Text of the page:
But it became more complicated when you look at the degree of openness… do we share that Ken is gone to appointments in a frantic bid to stop any and all suicidal thoughts and or intentions? Do we allow people to know that he was offered a voluntary entry into a hospital for however many hours because when he walked into the clinic he LOOKED like he was run through the wringer? Do we share that all those appointments are therapy and not just wellness checks? That he is looking at potentially a life long dependency (I hate that term…. maybe lifetime lifeline?) on a medication that helps correct the chemical imbalance in his brain? Do we share how close we may have come to losing one of the lynch pins in our family? Or do we just say “Ken is having a rough time of it so we got some help and are moving on”?

So what did we do? How did we decide? Well it wasn’t like we woke up one day and said HEY, let’s lay it all out! Rather it was a gradual opening up… That Ken was depressed was a no brainer… depression doesn’t only affect us… it affected everyone around us. And people were worried about us… we owed those we loved some sort of explanation now that we had it so they too could understand. And that is where it all began… we wanted people to understand. To this day all I want is for everyone to UNDERSTAND. This is because with understanding we can bring about learning and once people are educated on mental health and know the signs, know the harm ignoring it can cause, they can help.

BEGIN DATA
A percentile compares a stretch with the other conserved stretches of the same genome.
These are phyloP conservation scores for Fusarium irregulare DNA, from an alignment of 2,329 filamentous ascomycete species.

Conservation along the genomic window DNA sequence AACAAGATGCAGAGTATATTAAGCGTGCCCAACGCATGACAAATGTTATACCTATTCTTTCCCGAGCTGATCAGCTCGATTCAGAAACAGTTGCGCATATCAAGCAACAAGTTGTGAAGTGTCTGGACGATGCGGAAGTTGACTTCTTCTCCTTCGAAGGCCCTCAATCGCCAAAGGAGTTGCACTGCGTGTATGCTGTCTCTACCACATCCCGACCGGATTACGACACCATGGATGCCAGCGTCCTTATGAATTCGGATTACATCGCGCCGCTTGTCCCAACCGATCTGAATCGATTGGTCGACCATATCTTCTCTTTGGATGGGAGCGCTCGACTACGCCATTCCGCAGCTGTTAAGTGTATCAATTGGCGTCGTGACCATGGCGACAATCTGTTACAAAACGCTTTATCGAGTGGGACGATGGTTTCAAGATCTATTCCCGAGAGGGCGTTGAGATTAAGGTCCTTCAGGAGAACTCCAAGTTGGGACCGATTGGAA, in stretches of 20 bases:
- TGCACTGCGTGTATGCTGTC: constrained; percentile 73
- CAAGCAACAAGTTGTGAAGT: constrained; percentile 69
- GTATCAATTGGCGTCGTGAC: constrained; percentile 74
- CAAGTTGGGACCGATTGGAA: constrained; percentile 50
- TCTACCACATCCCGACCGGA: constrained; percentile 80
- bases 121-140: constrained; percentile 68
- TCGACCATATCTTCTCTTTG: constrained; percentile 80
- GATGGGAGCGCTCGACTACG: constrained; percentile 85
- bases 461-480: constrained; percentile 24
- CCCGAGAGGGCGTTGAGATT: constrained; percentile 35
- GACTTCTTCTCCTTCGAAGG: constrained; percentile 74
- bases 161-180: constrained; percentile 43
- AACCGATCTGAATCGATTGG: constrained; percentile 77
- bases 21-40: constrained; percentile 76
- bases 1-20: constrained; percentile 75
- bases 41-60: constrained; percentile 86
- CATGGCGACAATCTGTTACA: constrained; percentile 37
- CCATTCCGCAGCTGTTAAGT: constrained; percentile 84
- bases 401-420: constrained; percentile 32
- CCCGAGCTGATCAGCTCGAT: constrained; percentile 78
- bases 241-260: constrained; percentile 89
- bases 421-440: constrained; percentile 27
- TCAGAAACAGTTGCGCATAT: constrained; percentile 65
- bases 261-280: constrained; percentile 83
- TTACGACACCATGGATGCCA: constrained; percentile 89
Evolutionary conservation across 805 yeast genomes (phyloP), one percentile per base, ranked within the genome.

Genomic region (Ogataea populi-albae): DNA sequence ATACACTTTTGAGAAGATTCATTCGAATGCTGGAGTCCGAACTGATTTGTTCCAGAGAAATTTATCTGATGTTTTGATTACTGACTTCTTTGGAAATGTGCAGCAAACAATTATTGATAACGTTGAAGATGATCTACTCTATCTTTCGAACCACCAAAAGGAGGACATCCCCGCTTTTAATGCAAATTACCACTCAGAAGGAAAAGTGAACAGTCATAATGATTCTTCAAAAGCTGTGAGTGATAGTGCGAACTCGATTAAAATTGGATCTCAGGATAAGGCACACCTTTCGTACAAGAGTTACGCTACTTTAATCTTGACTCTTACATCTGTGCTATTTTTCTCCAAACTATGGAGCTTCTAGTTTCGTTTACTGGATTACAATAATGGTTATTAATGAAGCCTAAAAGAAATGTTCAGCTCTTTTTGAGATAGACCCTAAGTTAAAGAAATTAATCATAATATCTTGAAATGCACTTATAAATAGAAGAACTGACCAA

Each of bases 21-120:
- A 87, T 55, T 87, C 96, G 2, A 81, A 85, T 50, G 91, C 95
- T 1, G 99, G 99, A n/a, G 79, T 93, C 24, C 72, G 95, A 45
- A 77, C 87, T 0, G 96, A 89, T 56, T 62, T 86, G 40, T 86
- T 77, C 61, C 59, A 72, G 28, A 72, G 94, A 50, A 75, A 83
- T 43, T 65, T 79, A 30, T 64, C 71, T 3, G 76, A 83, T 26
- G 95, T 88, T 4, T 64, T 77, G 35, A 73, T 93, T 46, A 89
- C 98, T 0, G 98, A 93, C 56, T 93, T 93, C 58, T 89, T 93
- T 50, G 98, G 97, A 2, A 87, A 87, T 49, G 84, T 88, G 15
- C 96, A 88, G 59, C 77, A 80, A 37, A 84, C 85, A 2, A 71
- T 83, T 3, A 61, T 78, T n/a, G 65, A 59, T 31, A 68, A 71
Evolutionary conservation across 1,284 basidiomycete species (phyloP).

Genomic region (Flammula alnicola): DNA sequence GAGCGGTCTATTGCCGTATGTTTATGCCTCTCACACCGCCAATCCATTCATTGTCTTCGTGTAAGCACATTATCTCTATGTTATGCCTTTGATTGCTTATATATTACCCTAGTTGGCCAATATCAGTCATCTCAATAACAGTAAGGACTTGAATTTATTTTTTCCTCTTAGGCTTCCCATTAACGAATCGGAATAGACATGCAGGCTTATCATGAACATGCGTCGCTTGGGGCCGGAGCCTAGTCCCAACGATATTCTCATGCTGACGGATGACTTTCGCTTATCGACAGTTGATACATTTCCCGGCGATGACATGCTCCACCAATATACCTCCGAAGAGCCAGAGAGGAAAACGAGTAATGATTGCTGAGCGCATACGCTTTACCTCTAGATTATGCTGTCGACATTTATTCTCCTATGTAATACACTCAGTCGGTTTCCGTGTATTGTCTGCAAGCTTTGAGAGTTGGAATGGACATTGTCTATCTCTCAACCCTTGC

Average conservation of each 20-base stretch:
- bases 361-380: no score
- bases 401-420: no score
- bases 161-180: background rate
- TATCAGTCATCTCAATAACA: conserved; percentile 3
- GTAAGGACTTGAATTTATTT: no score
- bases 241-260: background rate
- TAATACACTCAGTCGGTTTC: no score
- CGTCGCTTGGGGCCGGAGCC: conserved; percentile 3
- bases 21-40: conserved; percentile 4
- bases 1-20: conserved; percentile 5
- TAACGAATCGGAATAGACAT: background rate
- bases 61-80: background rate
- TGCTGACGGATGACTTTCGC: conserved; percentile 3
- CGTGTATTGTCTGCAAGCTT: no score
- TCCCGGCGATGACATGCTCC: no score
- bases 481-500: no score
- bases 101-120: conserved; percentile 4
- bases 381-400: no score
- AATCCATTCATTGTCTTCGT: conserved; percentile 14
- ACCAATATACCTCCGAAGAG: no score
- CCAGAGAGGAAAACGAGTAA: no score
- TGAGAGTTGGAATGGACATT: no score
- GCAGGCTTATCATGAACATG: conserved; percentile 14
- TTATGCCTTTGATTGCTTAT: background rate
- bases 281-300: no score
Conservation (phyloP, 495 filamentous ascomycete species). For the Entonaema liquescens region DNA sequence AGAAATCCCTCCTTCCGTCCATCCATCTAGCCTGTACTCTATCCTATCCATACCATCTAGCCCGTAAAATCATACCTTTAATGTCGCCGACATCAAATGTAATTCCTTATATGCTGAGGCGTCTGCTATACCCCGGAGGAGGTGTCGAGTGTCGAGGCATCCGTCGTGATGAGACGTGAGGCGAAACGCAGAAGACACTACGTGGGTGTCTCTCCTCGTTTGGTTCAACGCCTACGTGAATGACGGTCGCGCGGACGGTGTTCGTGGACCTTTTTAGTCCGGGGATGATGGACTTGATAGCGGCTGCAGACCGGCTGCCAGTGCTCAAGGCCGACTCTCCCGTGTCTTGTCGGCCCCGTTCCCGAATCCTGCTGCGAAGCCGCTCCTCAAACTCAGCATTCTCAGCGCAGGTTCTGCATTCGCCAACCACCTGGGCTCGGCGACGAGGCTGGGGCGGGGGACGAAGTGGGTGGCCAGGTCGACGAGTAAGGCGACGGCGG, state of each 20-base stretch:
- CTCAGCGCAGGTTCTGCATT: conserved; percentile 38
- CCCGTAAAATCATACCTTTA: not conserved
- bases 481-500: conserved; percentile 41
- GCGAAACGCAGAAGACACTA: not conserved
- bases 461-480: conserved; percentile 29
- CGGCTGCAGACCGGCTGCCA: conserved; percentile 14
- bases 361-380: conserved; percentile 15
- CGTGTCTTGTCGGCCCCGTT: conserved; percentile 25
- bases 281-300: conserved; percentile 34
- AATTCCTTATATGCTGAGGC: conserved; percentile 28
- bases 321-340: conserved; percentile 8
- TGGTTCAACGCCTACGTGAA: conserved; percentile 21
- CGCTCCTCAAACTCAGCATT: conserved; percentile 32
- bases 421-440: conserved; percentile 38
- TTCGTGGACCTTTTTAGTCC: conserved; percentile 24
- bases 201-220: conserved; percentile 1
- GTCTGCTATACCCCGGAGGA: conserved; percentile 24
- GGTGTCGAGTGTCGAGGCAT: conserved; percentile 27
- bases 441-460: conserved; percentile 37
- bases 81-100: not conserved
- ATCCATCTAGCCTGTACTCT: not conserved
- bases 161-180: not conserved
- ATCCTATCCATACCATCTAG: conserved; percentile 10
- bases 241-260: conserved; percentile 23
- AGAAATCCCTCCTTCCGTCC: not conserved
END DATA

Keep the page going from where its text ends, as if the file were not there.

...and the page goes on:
Illness is not something that makes you an island if you don’t let it. How do we deal with cancer? We create a support group, we pray for the person, send positive thoughts, offer help and a shoulder to cry one. How can we deal with depression/bipolar/anxiety? Funny enough, the exact same way. But… and this is a big and scary BUT… if we cannot open up and share the diagnosis, share the fragility of our soul and our health, share the fear of something so profoundly life changing… well how can the support system begin?